Emerging pop master Sondre Lerche's enchanting disc Two Way Monologue has been in heavy rotation at the embracey household since its early-March release date. The brief opening number, a lovely strings-and-horns instrumental called "Love You", is like the subtly melancholy, Bacharach-esque overture to a neo-classic film soundtrack. It's a perfect introduction to the lush and florid arrangements that follow, and Lerche's utterly charming delivery of his weirdly poetic lyrics make the album a brilliant piece of work: sophisticated, joyful, shimmering. I'm given a new thrill with each listen.
Last year I referred to Mr. Lerche as a "lil' Scandinavian-croonie cutie pie". And that he is. But now I realize he's so much more.
He played the Croc in late May with his band The Faces Down: fellow Norwegians Morten (bass), Ole (bass, backing vocals) and my new boyfriend Kato (guitar, pedal steel, backing vocals). Each looked as sweet as a piece of Scandinavian pie, and my date igLiz noted that collectively the group was like a sexy rock-n-roll IKEA catalog. "Even the guitarist's strap looks like it is from the miscellaneous kitchen section, right next to the potholders," she said. "IKEA should now market the Sondre™ luggage set."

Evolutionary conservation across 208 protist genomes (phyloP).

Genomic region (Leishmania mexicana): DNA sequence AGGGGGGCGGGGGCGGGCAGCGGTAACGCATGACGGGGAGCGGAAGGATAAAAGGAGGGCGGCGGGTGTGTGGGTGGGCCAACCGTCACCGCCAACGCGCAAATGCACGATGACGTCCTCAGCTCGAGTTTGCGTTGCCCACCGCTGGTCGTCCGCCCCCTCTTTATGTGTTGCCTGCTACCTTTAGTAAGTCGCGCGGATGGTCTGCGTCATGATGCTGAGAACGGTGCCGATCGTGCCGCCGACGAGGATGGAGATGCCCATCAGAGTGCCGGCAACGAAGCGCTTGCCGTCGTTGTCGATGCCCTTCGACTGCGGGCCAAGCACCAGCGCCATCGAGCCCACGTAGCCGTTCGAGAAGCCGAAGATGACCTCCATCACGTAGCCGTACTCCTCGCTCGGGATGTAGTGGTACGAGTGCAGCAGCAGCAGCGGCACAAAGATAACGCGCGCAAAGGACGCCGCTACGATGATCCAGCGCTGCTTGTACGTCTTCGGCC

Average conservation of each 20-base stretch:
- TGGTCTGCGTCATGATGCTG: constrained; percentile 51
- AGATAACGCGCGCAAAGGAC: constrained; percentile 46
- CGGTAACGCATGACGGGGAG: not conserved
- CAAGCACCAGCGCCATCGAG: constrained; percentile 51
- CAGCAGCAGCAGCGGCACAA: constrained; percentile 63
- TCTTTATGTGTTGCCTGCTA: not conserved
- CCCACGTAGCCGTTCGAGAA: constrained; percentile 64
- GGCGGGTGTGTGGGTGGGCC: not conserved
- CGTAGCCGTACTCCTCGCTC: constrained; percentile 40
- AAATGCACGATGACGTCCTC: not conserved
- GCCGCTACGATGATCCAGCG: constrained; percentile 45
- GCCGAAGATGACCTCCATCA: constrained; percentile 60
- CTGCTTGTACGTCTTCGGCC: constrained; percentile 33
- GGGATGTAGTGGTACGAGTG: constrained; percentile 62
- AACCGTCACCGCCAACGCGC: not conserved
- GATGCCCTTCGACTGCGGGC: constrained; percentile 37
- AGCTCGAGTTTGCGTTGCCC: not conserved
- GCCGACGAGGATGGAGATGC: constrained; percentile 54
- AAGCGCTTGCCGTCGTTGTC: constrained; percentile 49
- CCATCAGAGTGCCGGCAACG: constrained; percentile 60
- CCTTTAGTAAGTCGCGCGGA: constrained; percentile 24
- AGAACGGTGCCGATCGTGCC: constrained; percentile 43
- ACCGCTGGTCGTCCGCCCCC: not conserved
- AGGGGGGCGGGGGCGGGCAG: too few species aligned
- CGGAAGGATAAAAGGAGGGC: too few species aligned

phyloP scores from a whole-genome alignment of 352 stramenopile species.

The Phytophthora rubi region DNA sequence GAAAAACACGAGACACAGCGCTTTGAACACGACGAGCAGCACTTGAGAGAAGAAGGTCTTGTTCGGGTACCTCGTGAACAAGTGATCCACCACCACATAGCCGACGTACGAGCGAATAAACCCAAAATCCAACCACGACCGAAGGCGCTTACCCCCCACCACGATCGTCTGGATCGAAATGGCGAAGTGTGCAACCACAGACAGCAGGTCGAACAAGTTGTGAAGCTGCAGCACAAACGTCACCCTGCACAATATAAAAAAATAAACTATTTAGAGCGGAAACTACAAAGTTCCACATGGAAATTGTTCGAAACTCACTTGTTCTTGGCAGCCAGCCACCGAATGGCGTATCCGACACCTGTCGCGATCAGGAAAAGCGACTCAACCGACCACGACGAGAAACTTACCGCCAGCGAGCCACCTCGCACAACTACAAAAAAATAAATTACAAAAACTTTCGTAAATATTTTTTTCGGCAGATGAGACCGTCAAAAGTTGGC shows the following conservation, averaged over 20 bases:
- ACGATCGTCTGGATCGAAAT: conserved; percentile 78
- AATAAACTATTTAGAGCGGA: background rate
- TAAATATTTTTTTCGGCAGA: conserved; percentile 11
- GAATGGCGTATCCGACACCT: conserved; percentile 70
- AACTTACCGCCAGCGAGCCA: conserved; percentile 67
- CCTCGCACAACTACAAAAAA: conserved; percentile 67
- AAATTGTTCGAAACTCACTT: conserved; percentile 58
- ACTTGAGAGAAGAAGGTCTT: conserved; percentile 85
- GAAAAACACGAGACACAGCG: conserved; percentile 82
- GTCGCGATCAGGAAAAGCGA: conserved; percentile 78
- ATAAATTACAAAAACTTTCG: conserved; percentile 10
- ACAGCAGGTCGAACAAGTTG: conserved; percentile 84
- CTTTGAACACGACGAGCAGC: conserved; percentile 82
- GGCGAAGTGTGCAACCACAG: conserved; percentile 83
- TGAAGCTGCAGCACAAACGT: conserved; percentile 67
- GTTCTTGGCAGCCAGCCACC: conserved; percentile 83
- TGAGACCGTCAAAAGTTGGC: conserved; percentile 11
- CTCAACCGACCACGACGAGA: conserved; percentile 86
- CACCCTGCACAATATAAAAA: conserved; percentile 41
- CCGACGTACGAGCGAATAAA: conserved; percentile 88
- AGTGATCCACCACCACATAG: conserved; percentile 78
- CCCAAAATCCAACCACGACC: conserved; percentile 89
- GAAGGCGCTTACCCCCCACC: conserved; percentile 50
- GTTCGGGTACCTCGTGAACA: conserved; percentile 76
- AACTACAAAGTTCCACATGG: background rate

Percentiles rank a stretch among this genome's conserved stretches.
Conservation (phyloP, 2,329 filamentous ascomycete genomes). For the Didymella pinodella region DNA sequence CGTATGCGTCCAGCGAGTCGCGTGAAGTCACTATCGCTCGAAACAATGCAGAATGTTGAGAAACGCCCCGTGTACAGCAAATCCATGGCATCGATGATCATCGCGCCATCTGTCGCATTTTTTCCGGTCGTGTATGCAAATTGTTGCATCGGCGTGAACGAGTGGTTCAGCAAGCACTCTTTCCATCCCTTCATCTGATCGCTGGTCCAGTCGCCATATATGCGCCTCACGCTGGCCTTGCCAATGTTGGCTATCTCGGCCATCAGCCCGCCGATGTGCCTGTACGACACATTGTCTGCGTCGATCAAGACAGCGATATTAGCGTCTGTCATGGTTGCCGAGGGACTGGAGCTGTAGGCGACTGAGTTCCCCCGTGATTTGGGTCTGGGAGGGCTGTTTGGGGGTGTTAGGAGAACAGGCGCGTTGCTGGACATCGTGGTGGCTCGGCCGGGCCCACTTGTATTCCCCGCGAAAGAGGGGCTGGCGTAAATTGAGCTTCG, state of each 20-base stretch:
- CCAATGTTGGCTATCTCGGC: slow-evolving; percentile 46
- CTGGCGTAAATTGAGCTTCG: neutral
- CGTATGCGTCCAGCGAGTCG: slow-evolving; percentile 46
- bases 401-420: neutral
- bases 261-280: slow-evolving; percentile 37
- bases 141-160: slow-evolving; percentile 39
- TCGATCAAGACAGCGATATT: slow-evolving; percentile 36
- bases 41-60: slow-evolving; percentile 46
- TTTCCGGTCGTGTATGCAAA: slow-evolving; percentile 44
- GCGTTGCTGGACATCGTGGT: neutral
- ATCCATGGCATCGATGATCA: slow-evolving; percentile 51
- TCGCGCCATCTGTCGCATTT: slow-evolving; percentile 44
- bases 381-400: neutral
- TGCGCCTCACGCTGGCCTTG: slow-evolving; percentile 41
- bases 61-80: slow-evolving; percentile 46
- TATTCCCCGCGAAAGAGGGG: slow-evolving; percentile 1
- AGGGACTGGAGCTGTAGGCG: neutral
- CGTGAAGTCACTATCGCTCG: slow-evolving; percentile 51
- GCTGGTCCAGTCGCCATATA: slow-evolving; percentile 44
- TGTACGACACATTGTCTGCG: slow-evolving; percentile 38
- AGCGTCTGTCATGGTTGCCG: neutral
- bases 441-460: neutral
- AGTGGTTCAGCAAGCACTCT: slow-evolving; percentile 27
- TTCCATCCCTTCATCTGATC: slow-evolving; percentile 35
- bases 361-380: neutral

As much as hot Kato's colorful guitar strap, form-fitting "HOWAYA?" t-shirt, lovely smile and sturdy Vikingness distracted me, it was ever-beguiling Sondre who owned the stage: every flash of an eye or hint of a smile was laced with easy charisma. He actually played solo on the first few easy-breezy songs, with a falsetto-tinged rendition of the smooth and compelling "It's Not Over" highlighting his vocal talents: polished, honest, never saccharine.
The Faces Down took the proceedings to a new dimension. "Till You Come Down" had Kato swaying his lovely hips to a twinkly guitar tune, and the dazzling twang of "Stupid Memory" was simply irresistible. (It's still my favorite track on the new CD.)
There were times when I missed the lovely orchestrations of the album versions, though. The current live version of "Sleep on Needles", for example, was a little rawk-y for my taste. But Two Way Monologue's title track, with its singsong hooks and Ivy-like harmonies, brought me back. And the dreamy, ghostlike guitar countermelody of concluding song "Maybe You've Gone" made for a perfect Lerche lullaby.